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How to Drive a Boat for Wake Sports

Driving a boat for surfing, wakeboarding and waterskiing.

Pulling a wakeboarder
A straight, smooth-water tow best serves wakeboarders. Pick a landmark to help you maintain a steady course. Tom King

All good tow-boat drivers know the basics: Always designate a spotter. Make sure the rider and spotter understand hand signals to communicate. Choose a safe path, maintain a safe speed, and avoid hazards that could endanger your crew. Keep a downed rider in view at all times by approaching on the driver’s side.

Always turn off an outboard or sterndrive, or make certain an inboard is in neutral, before a rider approaches the stern. Never drive under the influence of alcohol or drugs.

With experience, the game gets upped. As long as the rider indicates they’re OK, slow to neutral after a fall, then return at idle to avoid kicking up rollers. Focus on the water ahead, but keep a roving eye on speed and the rearview mirror. Should a rider bobble, slow down to allow them time to recover before resuming your normal speed.

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The best watersports boat drivers, however, take it up yet another notch by tailoring their driving to each discipline. Here’s a few of their insider tips.

Towing a tuber
A speed between 15 and 18 mph is plenty fast for tubing. Towing small children or frail adults? Go slower. Tom King

Tubing

For a fun, safe ride, watch your speed. A mere 8 mph is best for children, and 15 to 18 mph is plenty for adults. To send the inflatable skidding outside the wake, initiate a series of controlled S-turns to push the tube over the wakes in each direction. Avoid cranking random sharp turns at high speed; in addition to a chaotic, potentially dangerous ride, the towrope will often go slack, then jerk riders as it snaps taut.

Whips can be fun, but proceed with care. Even when under 20 mph, a tube can accelerate to far greater speeds, increasing the chance of injury. Never punch the throttle, and be prepared to back off the speed and turn should the tube accelerate too much. Apply the same thought process to wakes; gentle can be fun, but large at high speed can be dangerous.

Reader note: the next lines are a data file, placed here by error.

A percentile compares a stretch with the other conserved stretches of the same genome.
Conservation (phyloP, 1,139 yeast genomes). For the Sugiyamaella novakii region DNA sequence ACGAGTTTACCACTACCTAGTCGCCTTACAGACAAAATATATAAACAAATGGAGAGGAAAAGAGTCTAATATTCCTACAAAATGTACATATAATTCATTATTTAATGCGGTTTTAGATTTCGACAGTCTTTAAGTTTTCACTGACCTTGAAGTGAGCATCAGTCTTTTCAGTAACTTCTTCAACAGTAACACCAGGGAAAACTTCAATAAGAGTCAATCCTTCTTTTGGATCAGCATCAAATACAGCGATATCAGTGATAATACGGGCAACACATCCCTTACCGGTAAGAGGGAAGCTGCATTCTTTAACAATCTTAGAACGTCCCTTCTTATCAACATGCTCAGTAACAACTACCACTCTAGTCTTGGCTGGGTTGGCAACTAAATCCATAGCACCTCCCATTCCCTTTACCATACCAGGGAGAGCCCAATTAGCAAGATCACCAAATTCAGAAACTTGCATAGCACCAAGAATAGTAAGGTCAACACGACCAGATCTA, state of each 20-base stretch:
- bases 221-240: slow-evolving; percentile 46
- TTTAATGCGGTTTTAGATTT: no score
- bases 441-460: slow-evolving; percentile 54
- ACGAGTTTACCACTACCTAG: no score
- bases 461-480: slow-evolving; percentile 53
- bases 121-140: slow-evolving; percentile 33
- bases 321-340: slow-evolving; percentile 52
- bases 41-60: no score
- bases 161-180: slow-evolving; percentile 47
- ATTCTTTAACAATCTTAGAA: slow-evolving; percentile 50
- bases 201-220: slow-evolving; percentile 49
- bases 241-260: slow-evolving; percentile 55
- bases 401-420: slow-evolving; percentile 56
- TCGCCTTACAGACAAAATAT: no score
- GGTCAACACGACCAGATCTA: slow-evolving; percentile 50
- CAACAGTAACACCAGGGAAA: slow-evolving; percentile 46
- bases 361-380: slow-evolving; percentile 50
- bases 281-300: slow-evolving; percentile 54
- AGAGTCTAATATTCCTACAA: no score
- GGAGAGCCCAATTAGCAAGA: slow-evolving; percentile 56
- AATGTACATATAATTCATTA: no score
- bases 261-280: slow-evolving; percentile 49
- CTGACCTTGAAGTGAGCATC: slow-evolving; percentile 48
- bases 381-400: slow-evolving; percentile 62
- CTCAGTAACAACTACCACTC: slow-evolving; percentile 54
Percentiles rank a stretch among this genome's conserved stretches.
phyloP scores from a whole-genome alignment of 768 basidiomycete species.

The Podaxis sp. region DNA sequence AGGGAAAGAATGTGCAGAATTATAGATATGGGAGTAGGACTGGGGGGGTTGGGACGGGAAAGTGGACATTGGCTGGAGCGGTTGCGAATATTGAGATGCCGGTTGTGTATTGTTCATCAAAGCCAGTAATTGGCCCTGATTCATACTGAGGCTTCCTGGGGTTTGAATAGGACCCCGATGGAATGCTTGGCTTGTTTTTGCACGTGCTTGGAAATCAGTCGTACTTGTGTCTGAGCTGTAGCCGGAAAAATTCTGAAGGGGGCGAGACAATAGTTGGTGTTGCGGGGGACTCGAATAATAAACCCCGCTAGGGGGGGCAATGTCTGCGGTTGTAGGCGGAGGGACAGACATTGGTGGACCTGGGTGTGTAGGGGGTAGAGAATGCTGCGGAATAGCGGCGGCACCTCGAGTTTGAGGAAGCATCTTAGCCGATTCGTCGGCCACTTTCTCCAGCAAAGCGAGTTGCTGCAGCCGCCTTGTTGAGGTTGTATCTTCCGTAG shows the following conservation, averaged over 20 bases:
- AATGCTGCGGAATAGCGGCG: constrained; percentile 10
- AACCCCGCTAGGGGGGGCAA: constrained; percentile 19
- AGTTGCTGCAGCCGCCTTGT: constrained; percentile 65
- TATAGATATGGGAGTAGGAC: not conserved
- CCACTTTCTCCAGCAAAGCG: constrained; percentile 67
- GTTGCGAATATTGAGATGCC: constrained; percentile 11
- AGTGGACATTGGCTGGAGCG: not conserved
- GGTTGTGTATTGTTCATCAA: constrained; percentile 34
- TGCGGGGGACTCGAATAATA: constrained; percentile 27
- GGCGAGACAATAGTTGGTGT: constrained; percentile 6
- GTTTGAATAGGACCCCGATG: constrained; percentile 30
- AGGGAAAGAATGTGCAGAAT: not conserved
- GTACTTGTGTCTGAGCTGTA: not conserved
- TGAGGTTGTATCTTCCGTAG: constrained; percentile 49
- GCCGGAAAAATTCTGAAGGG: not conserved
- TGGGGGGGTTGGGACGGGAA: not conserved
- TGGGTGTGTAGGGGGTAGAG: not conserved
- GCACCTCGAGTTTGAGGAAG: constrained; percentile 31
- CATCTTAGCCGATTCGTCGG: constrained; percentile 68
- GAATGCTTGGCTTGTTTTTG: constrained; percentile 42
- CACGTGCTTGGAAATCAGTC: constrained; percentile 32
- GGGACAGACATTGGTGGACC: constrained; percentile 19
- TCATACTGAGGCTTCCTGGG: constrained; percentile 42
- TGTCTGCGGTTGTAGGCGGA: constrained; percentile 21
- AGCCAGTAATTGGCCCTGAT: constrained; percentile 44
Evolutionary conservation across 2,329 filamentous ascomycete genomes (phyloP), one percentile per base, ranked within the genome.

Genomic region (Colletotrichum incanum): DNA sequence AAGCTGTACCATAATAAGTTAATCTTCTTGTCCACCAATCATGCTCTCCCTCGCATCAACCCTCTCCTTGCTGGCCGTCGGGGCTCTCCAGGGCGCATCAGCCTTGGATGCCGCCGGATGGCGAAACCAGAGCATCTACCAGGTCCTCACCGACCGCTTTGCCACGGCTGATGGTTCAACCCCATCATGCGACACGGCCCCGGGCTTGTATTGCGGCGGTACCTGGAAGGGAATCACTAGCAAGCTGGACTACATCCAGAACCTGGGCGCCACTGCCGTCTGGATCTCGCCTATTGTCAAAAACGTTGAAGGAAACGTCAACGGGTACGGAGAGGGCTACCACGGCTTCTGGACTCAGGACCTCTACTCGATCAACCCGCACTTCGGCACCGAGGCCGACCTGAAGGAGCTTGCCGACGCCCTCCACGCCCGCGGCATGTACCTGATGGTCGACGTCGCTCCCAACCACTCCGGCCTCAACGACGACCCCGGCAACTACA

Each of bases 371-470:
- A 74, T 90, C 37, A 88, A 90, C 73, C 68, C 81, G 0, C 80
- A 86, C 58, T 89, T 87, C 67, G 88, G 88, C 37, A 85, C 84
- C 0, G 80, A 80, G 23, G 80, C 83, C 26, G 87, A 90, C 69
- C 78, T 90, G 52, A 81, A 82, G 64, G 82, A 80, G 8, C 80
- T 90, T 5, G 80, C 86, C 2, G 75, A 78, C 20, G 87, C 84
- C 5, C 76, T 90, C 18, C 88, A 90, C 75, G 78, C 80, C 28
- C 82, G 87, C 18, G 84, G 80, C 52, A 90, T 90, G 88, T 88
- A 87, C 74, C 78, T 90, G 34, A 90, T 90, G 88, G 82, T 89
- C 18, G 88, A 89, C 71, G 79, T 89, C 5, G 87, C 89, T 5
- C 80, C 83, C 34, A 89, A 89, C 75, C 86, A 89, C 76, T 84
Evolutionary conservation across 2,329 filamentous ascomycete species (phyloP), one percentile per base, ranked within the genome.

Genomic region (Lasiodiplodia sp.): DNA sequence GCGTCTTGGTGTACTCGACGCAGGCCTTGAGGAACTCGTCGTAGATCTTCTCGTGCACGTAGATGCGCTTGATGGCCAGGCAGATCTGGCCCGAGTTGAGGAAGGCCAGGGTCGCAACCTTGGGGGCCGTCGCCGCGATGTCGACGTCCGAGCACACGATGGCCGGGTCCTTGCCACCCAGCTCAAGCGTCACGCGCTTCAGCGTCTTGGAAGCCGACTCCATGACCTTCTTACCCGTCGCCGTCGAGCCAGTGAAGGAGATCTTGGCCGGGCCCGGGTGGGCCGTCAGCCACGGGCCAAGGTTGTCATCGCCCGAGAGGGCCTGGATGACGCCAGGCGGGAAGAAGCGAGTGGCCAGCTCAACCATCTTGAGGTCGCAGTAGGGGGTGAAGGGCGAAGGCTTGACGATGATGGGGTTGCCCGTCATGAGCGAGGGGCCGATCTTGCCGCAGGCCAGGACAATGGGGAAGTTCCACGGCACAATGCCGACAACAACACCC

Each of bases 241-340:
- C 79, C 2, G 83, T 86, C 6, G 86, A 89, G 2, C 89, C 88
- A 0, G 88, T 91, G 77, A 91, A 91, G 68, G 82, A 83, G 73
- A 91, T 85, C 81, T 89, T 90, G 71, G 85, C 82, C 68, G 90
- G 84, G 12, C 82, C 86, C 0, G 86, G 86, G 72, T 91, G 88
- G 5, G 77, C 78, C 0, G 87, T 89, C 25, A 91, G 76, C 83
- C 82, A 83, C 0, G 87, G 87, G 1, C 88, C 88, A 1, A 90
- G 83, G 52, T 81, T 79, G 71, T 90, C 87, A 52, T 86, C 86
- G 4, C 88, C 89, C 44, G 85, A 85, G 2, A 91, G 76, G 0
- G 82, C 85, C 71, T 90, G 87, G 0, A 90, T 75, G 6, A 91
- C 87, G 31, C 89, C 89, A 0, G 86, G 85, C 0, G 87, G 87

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Water-Skiing and Wakeboarding

Skiers and board riders appreciate smooth water, straight passes, a steady speed, and clean, symmetrical wakes.

Drive in a pattern that will dissipate your rollers. Make a straight pass in one direction, a smooth turn at the end of the run, and retrace your original path. For riders who like to roam, break a curving shoreline into longer, straighter segments with brief turns. Use a visual target onshore to maintain as straight a path as possible.

Use speed control if available. If not, keep a gentle hand on the throttle and make small adjustments while watching the tach or speedo. Vary your acceleration to the rider’s size and choice of ski or board during deepwater starts. Wakeboards don’t need aggressive acceleration thanks to their larger surface area; a child on two skis requires less force than an adult on a slalom ski.

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For both disciplines, anticipate the pull a rider can exert, such as a slalom skier accelerating out of a turn or a wakeboarder progressively cutting toward the wake. Be ready to throttle up ever so slightly to compensate for the pull, then back off as the skier sets up for the next turn or the rider gets airborne.

Pulling a wakesurfer
Wakesurfing means the boat’s bow will be high. Maintain visibility by raising the helm seat or via other means. Bill Doster

Wakesurfing

A gradual, smooth acceleration is all that’s needed to pull a wakesurfer atop the water. Once at the target speed (10 to 11 mph), let speed control take over if possible. Nonplaning speeds, significant ballast loads and wake-enhancing hardware can make it challenging to maintain speed manually. Be prepared for significant bow rise; raise the helm seat, flip up a seat bolster or add seat cushions to ensure you maintain good visibility forward, and stay on the alert for boat traffic or other obstructions.

Underway, run a straight path. Deep water is preferable; shallow water can decrease the wake size.

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Because wakes can be massive, stay well away from the shoreline and other boats, and be careful when turning back for a downed rider. Shift to neutral, allow wakes to spread, then turn tightly and proceed back toward the rider at idle to avoid swamping the bow or taking water over the gunwales.

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